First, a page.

Roadside Body Cavity Searches for “Acting Weird”

I’ve been pulled over several times in the past for the stated reason of “failing to maintain lanes.” I don’t think I’ve ever seen anybodydrive perfectly in between the two lines on a road. I’m no exception. Cops are no exception. This is why lanes are wider than cars. To accommodate the fact that we’re all human and incapable of perfection. The “failing to maintain lanes” charge is so vague that anyone can be pulled over for that, and police can use that charge as probable cause to suspect that the driver may have been drinking alcohol or smoking marijuana. This allows them to try to intimidate the person as much as possible into letting them search you and your vehicle for anything that might be tied in some way to alcohol or drug use. If you don’t consent to a search, that makes them even more suspicious.

Every time I’ve been pulled over in such a situation, it’s always been at night. I’ll see the cop off to the side of the road watching for people just like me to pull over. I’ll check my speed to make sure I’m not going over the speed limit, and I’ll make sure I’m driving as carefully as possible. It never matters. I get pulled over anyway. And then as the cop is approaching my window, he asks, “Is there something you’re nervous about? If you haven’t done anything wrong, there’s nothing to be nervous about.” This must be a routine question that cops are trained to ask in order for drivers to more readily “admit” their crimes.

I admit, I am usually nervous, even though I’ve never committed any crimes to which I would have to confess. I am a person of small stature. Cops are usually bigger and taller than I am. They come across as cocky and stern and act suspicious of everyone. They try to intimidate people with their black, government-issued costumes. They have a gun and a taser and won’t hesitate to use either one if they feel threatened in any way even if their suspicion is completely unjustified. They can kill, injure, threaten violence, plant evidence, lie, etc. and get away with it because of their position in society. In fact, they might even be rewarded for heroic behavior. What do I have to be nervous about, right?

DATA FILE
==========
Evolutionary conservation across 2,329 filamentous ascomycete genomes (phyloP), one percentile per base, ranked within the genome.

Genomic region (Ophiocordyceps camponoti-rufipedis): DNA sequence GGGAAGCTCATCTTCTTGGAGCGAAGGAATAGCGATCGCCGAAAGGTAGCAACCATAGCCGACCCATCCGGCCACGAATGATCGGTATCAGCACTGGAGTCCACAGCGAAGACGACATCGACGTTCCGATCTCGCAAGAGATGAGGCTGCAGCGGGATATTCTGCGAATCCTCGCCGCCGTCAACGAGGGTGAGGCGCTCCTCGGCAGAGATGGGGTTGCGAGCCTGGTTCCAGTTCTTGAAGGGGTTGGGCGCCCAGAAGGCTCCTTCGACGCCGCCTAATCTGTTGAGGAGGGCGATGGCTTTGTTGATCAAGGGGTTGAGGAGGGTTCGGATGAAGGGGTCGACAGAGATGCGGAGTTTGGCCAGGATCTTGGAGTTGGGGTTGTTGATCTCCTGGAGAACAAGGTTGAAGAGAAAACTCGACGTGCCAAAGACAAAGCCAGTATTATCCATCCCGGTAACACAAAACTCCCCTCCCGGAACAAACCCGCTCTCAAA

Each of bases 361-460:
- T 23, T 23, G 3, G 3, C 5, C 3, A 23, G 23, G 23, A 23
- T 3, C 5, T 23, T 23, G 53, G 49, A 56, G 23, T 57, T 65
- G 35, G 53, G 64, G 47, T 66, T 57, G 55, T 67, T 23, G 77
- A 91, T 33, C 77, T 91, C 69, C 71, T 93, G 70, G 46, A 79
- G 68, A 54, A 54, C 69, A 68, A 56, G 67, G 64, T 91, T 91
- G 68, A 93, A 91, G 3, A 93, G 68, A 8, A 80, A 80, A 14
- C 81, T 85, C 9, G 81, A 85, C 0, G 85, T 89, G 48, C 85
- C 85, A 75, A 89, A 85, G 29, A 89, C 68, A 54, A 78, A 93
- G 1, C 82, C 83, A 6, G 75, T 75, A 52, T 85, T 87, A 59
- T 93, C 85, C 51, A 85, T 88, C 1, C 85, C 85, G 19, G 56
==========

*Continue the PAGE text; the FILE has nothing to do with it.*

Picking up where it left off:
I realize I’m generalizing about police. The point is, they interpret that nervousness as “acting suspicious.”

This is just what happened recently to two women in Texas when they were pulled over for throwing their cigarette butts out the window on a highway. State trooper David Farrell gave them a ticket regarding their littering. When he returned to his car, he radioed in for help from a female police officer because he thought the two women were “acting weird.” While waiting for the female police officer to show up, Farrell pulled the older woman aside and questioned her about where she was coming from and where she was going and why. He then asked her point blank, “How much marijuana’s in that car, and don’t lie to me?” She told him she didn’t smoke marijuana. He asked his previous question again and added, “I didn’t ask you if you smoked it…. The more upfront you are, the better it’s going to go for you.” He asked where it was hidden in her car, or where it was hidden on her person. She was obviously taken aback that she was being treated like such a criminal without any evidence to support his suspicion. He then claimed that he “smelled marijuana.” She told him she didn’t have any marijuana on her anywhere or in the car.

When the female police officer arrived, she gave both women a body cavity search in full view of passing drivers. The women were both probed all with one glove. Without going into any detail, I trust you can see why that poses a hygienic concern.

But that’s not even the issue. It was a completely illegal search. It was all based on the officer’s faulty claim that he smelled weed and that the women were “acting weird.” At the heart of the matter is the war on drugs that allows and encourages this kind of behavior from law enforcement. Body and property searches without a warrant, which requires real probable cause, not a mere hunch, are violations of the Fourth Amendment. The Constitution is supposed to protect us from these very things.

The two ladies were very compliant with the officers’ demands during the whole ordeal, which was caught on video, but decided to sue the two police officers and the head of the police department in federal court for the illegal roadside body cavity search. A grand jury will hear the case next month.

Expect these body cavity searches to become part of traffic stops and to become routine at public places like airports and shopping malls. They will all be about making sure people aren’t hiding anything anywhere.

For our safety, of course.